The spring 2017 budget confirms business rates to cause pain in the south east

Business rates still set to cause severe pain in south east

The Budget’s extra £435 million business rates relief package will go a considerable way to mitigating what many had feared would be a spate of corporate insolvencies, an expert believes.

But Chris Newell, a partner in business restructuring and recovery specialists Quantuma, who had cautioned that a “perfect storm” was brewing, particularly for sectors like retail, care homes and leisure, said firms would remain under pressure and urged them to get a “survival plan” in place.

Business rates rise on 1 April, the first jump in nearly ten years.

London and the South-east, after its property price explosion over recent years, bear the brunt with all other UK regions seeing a reduction.

Despite £3.6 billion of transitional relief to help more than 140,000 smaller businesses, the Chancellor accepted that more needed to be done, with some businesses facing an alarming cliff edge and independent retailers in some high-value areas also struggling.

The new package sees further support to businesses facing the steepest hikes of up to 42 per cent for large properties in 2017-18 and 50 per cent in 2019-2020.

The Chancellor announced help for businesses coming out of small business rates relief so none would pay more than £600 more in business rates this year than they did in 2016-17. Funding for local authorities will allow them to provide £300 million of discretionary relief to provide help to businesses most affected by the revaluation.

And from April 2017, pubs with a rateable value up to £100,000 will be able to claim a £1,000 business rates discount for one year.

Mr Newell noted: “As previously set out, in a worst-case scenario businesses with a medium property faced increases of 250 per cent over a five-year period. For those with larger properties the news was even grimmer, suggesting that rate increases of 350 per cent could be experienced.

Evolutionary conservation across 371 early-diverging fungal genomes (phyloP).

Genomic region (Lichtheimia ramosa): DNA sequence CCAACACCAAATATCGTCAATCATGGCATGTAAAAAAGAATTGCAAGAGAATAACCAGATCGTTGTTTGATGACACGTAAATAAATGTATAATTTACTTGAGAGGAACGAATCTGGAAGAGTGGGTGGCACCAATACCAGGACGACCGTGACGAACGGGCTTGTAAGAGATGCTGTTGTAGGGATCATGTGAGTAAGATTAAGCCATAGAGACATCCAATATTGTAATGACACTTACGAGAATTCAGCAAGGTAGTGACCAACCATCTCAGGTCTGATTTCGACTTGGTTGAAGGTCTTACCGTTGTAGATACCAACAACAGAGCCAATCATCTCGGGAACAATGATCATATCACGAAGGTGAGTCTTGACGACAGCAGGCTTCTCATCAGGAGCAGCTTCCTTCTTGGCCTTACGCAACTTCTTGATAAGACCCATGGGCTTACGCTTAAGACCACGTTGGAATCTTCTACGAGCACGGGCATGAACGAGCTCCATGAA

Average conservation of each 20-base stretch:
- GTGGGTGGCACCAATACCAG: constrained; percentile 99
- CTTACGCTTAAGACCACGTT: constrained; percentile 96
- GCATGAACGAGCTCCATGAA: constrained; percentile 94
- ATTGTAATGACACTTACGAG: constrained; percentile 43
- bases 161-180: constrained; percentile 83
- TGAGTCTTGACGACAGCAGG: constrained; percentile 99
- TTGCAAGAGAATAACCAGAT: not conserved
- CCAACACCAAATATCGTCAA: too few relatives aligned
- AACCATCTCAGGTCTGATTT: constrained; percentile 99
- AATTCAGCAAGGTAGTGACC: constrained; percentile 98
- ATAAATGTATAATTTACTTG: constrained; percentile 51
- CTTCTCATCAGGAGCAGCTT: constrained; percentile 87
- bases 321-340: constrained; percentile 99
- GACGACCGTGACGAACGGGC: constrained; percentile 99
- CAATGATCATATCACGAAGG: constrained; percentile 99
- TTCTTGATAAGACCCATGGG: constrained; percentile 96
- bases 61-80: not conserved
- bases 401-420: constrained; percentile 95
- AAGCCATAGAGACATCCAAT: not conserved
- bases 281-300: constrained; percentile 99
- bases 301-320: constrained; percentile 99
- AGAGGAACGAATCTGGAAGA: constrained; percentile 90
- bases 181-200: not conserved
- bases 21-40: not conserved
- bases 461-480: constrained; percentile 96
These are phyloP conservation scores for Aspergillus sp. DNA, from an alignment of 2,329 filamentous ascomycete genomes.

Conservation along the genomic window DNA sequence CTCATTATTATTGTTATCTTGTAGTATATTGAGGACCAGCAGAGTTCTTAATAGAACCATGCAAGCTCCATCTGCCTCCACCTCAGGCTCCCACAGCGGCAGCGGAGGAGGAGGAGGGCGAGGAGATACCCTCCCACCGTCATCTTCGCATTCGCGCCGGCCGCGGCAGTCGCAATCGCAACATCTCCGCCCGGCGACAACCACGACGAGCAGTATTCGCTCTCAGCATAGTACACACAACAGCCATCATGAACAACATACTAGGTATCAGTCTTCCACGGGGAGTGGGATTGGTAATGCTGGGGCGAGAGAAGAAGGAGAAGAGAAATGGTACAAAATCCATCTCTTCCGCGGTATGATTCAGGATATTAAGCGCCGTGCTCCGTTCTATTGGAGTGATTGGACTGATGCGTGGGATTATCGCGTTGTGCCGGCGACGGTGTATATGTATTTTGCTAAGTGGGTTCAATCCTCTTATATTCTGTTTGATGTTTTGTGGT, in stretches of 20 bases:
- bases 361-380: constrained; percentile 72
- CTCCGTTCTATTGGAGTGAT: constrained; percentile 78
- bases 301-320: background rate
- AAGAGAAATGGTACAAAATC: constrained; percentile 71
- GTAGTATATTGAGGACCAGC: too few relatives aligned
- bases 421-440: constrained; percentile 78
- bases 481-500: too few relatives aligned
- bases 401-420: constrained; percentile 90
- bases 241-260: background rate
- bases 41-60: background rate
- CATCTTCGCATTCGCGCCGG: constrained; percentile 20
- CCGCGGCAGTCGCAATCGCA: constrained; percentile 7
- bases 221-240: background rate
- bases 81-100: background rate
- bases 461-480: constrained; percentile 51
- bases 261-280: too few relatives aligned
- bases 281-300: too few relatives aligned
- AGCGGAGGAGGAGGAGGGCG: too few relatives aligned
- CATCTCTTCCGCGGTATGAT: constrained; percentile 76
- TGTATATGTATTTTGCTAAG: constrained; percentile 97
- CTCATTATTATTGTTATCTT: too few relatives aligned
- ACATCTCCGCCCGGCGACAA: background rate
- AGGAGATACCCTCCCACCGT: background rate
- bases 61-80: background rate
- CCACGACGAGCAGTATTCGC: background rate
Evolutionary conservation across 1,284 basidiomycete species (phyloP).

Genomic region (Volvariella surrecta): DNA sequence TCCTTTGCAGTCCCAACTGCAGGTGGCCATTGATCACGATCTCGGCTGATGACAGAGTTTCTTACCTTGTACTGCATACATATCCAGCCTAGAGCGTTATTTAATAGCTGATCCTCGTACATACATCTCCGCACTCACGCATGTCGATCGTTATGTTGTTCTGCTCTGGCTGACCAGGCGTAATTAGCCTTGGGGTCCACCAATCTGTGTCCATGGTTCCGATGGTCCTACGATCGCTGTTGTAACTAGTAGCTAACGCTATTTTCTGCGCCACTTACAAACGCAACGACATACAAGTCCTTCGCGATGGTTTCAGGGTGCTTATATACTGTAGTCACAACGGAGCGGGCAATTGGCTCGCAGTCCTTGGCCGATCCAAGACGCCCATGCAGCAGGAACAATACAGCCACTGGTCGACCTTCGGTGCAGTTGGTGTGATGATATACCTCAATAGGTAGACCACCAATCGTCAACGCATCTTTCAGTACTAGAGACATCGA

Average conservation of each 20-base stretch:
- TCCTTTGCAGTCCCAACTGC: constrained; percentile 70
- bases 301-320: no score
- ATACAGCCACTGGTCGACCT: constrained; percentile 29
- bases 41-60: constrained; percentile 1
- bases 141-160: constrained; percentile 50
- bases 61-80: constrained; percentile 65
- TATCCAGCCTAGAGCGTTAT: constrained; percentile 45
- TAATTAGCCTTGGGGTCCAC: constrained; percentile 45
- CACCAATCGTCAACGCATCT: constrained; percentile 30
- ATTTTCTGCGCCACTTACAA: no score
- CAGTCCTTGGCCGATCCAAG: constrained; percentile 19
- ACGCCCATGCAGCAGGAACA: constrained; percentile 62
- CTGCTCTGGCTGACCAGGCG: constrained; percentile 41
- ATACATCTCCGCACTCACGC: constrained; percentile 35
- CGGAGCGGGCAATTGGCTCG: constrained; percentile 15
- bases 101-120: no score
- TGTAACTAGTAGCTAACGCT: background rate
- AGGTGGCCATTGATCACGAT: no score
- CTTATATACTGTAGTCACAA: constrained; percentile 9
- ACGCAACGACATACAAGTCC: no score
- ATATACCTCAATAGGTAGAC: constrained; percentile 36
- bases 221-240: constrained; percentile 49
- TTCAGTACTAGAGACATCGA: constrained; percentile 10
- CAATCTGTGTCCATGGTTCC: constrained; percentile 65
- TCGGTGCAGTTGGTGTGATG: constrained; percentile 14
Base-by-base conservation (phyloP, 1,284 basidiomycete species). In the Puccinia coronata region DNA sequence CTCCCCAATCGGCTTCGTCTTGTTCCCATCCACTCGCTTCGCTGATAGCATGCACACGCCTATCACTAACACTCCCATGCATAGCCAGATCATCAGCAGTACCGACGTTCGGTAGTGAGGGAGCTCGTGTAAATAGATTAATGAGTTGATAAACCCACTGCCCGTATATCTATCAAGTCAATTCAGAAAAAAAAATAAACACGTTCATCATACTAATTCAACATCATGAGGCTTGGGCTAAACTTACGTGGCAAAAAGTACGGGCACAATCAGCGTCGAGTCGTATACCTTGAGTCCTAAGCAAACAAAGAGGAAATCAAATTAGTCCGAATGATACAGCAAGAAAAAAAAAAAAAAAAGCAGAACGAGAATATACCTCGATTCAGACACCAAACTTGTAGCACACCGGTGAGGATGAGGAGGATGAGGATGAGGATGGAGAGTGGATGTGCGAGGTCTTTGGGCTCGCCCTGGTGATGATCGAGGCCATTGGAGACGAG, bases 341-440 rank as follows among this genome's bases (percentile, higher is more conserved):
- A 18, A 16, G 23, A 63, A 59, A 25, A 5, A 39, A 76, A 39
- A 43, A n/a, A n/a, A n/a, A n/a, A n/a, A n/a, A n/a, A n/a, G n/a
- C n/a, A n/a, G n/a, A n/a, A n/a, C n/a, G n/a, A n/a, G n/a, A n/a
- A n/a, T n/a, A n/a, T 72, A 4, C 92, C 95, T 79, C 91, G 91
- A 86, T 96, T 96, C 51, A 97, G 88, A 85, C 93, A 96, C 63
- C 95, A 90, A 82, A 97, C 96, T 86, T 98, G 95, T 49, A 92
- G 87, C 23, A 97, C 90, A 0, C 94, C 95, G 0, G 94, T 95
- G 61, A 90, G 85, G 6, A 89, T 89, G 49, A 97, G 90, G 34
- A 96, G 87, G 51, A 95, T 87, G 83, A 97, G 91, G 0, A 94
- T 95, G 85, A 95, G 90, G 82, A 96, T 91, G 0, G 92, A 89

“Hopefully the changes introduced by the Chancellor will go some way to taking away the worst of the pain.”

And Mr Newell also welcomed the prospect of another more detailed examination of the business rates system.

The Chancellor agreed there was scope to reform the revaluation process, “making it smoother and more frequent, to avoid the dramatic increases that the present system can deliver”.

He promised to set out the Government’s preferred approach in due course and would consult on it before the next revaluation is due.

Mr Newell commented: “Given all the uncertainty about Brexit, and the unprecedented economic times we are living through, it is right that the focus remains on making the system more responsive.”

Meanwhile, Quantuma, which has six offices across the south of England, is already advising businesses on steps they can take.

Mr Newell said: “Owners should make themselves aware of what impact the rates increases will have on their business and seek to ensure that they are prepared. These may continue over several years and so it might be necessary for costs to be cut, prices to be raised, or a combination of both

“If you find your business in financial distress then it is always best to take early advice.”

Quantuma is offering a free, no obligation. initial consultation to provide various options.

Ends (528 words)

For further information, please contact:

Andy Skinner, Managing Director, ASAP PR – 07990 978257

or

Marie Wadeson, Head of Marketing,

Quantuma LLP, Vernon House, 23 Sicilian Avenue, London, WC1A 2QS

Tel: 07464 545678

www.quantuma.com

Notes to Editors

Quantuma LLP is a leading restructuring and insolvency practice delivering partner-led solutions to businesses and individuals facing financial distress with offices in London, Southampton, Marlow, Watford, Brighton and Bristol.